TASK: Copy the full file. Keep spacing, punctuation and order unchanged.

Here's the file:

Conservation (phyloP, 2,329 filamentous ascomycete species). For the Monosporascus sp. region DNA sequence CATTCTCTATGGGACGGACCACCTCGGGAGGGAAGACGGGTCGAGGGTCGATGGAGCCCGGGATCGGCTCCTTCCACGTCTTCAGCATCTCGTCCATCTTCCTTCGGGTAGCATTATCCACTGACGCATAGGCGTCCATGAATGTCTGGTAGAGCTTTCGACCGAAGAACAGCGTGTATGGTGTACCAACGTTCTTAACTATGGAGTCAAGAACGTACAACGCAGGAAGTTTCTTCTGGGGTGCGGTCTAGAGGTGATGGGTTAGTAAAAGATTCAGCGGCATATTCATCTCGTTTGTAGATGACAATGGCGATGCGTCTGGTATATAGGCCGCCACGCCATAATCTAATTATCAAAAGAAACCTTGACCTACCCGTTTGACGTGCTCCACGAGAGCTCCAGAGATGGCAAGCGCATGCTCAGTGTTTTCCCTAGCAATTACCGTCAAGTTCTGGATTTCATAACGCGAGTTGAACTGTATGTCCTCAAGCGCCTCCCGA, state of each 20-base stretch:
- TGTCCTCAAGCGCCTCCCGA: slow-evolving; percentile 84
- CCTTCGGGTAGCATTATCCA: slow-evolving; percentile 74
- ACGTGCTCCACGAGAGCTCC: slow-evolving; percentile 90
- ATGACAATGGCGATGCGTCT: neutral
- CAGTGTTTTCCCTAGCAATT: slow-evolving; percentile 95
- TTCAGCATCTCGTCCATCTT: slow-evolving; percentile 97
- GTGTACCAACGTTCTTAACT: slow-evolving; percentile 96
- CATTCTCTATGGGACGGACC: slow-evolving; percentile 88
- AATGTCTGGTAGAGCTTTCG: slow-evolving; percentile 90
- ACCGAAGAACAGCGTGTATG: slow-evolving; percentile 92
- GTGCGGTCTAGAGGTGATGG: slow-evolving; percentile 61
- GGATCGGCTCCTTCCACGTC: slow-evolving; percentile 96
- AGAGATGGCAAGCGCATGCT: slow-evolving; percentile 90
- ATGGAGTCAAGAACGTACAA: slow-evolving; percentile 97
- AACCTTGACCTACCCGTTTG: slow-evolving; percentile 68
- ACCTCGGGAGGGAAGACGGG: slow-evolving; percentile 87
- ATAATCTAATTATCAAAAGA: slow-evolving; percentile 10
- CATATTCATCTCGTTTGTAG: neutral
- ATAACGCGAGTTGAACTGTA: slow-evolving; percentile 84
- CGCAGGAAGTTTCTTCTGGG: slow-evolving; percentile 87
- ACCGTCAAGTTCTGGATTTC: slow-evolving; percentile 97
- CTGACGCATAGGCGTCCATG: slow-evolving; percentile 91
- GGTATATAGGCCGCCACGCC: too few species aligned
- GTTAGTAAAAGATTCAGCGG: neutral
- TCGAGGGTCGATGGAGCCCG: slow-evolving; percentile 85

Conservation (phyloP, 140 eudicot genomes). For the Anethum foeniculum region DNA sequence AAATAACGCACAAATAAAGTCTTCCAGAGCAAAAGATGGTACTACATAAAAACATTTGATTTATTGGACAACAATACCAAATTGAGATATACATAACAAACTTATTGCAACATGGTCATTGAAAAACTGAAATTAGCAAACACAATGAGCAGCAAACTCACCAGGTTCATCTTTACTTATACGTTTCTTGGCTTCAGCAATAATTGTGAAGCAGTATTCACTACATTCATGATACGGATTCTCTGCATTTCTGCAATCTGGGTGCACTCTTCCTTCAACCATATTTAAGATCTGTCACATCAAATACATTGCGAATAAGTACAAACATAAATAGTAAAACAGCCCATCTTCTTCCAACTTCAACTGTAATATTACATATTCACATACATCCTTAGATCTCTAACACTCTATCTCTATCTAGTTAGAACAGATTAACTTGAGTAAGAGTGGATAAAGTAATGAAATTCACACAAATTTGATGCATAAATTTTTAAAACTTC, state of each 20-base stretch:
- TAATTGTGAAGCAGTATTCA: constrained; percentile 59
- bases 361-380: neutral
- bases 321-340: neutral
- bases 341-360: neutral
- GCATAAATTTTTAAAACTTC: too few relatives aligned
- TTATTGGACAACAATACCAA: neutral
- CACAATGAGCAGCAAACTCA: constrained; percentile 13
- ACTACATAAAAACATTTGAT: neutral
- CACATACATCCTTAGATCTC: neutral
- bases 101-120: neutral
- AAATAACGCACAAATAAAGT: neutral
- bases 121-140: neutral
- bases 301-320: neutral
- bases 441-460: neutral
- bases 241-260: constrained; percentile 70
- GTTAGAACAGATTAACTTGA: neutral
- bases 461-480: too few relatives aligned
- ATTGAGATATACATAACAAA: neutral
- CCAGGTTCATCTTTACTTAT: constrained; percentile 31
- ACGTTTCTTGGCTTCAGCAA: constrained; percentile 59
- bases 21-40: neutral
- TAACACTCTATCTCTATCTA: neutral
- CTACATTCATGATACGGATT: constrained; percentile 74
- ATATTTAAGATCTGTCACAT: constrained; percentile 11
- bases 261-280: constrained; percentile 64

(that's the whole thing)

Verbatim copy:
Conservation (phyloP, 2,329 filamentous ascomycete species). For the Monosporascus sp. region DNA sequence CATTCTCTATGGGACGGACCACCTCGGGAGGGAAGACGGGTCGAGGGTCGATGGAGCCCGGGATCGGCTCCTTCCACGTCTTCAGCATCTCGTCCATCTTCCTTCGGGTAGCATTATCCACTGACGCATAGGCGTCCATGAATGTCTGGTAGAGCTTTCGACCGAAGAACAGCGTGTATGGTGTACCAACGTTCTTAACTATGGAGTCAAGAACGTACAACGCAGGAAGTTTCTTCTGGGGTGCGGTCTAGAGGTGATGGGTTAGTAAAAGATTCAGCGGCATATTCATCTCGTTTGTAGATGACAATGGCGATGCGTCTGGTATATAGGCCGCCACGCCATAATCTAATTATCAAAAGAAACCTTGACCTACCCGTTTGACGTGCTCCACGAGAGCTCCAGAGATGGCAAGCGCATGCTCAGTGTTTTCCCTAGCAATTACCGTCAAGTTCTGGATTTCATAACGCGAGTTGAACTGTATGTCCTCAAGCGCCTCCCGA, state of each 20-base stretch:
- TGTCCTCAAGCGCCTCCCGA: slow-evolving; percentile 84
- CCTTCGGGTAGCATTATCCA: slow-evolving; percentile 74
- ACGTGCTCCACGAGAGCTCC: slow-evolving; percentile 90
- ATGACAATGGCGATGCGTCT: neutral
- CAGTGTTTTCCCTAGCAATT: slow-evolving; percentile 95
- TTCAGCATCTCGTCCATCTT: slow-evolving; percentile 97
- GTGTACCAACGTTCTTAACT: slow-evolving; percentile 96
- CATTCTCTATGGGACGGACC: slow-evolving; percentile 88
- AATGTCTGGTAGAGCTTTCG: slow-evolving; percentile 90
- ACCGAAGAACAGCGTGTATG: slow-evolving; percentile 92
- GTGCGGTCTAGAGGTGATGG: slow-evolving; percentile 61
- GGATCGGCTCCTTCCACGTC: slow-evolving; percentile 96
- AGAGATGGCAAGCGCATGCT: slow-evolving; percentile 90
- ATGGAGTCAAGAACGTACAA: slow-evolving; percentile 97
- AACCTTGACCTACCCGTTTG: slow-evolving; percentile 68
- ACCTCGGGAGGGAAGACGGG: slow-evolving; percentile 87
- ATAATCTAATTATCAAAAGA: slow-evolving; percentile 10
- CATATTCATCTCGTTTGTAG: neutral
- ATAACGCGAGTTGAACTGTA: slow-evolving; percentile 84
- CGCAGGAAGTTTCTTCTGGG: slow-evolving; percentile 87
- ACCGTCAAGTTCTGGATTTC: slow-evolving; percentile 97
- CTGACGCATAGGCGTCCATG: slow-evolving; percentile 91
- GGTATATAGGCCGCCACGCC: too few species aligned
- GTTAGTAAAAGATTCAGCGG: neutral
- TCGAGGGTCGATGGAGCCCG: slow-evolving; percentile 85

Conservation (phyloP, 140 eudicot genomes). For the Anethum foeniculum region DNA sequence AAATAACGCACAAATAAAGTCTTCCAGAGCAAAAGATGGTACTACATAAAAACATTTGATTTATTGGACAACAATACCAAATTGAGATATACATAACAAACTTATTGCAACATGGTCATTGAAAAACTGAAATTAGCAAACACAATGAGCAGCAAACTCACCAGGTTCATCTTTACTTATACGTTTCTTGGCTTCAGCAATAATTGTGAAGCAGTATTCACTACATTCATGATACGGATTCTCTGCATTTCTGCAATCTGGGTGCACTCTTCCTTCAACCATATTTAAGATCTGTCACATCAAATACATTGCGAATAAGTACAAACATAAATAGTAAAACAGCCCATCTTCTTCCAACTTCAACTGTAATATTACATATTCACATACATCCTTAGATCTCTAACACTCTATCTCTATCTAGTTAGAACAGATTAACTTGAGTAAGAGTGGATAAAGTAATGAAATTCACACAAATTTGATGCATAAATTTTTAAAACTTC, state of each 20-base stretch:
- TAATTGTGAAGCAGTATTCA: constrained; percentile 59
- bases 361-380: neutral
- bases 321-340: neutral
- bases 341-360: neutral
- GCATAAATTTTTAAAACTTC: too few relatives aligned
- TTATTGGACAACAATACCAA: neutral
- CACAATGAGCAGCAAACTCA: constrained; percentile 13
- ACTACATAAAAACATTTGAT: neutral
- CACATACATCCTTAGATCTC: neutral
- bases 101-120: neutral
- AAATAACGCACAAATAAAGT: neutral
- bases 121-140: neutral
- bases 301-320: neutral
- bases 441-460: neutral
- bases 241-260: constrained; percentile 70
- GTTAGAACAGATTAACTTGA: neutral
- bases 461-480: too few relatives aligned
- ATTGAGATATACATAACAAA: neutral
- CCAGGTTCATCTTTACTTAT: constrained; percentile 31
- ACGTTTCTTGGCTTCAGCAA: constrained; percentile 59
- bases 21-40: neutral
- TAACACTCTATCTCTATCTA: neutral
- CTACATTCATGATACGGATT: constrained; percentile 74
- ATATTTAAGATCTGTCACAT: constrained; percentile 11
- bases 261-280: constrained; percentile 64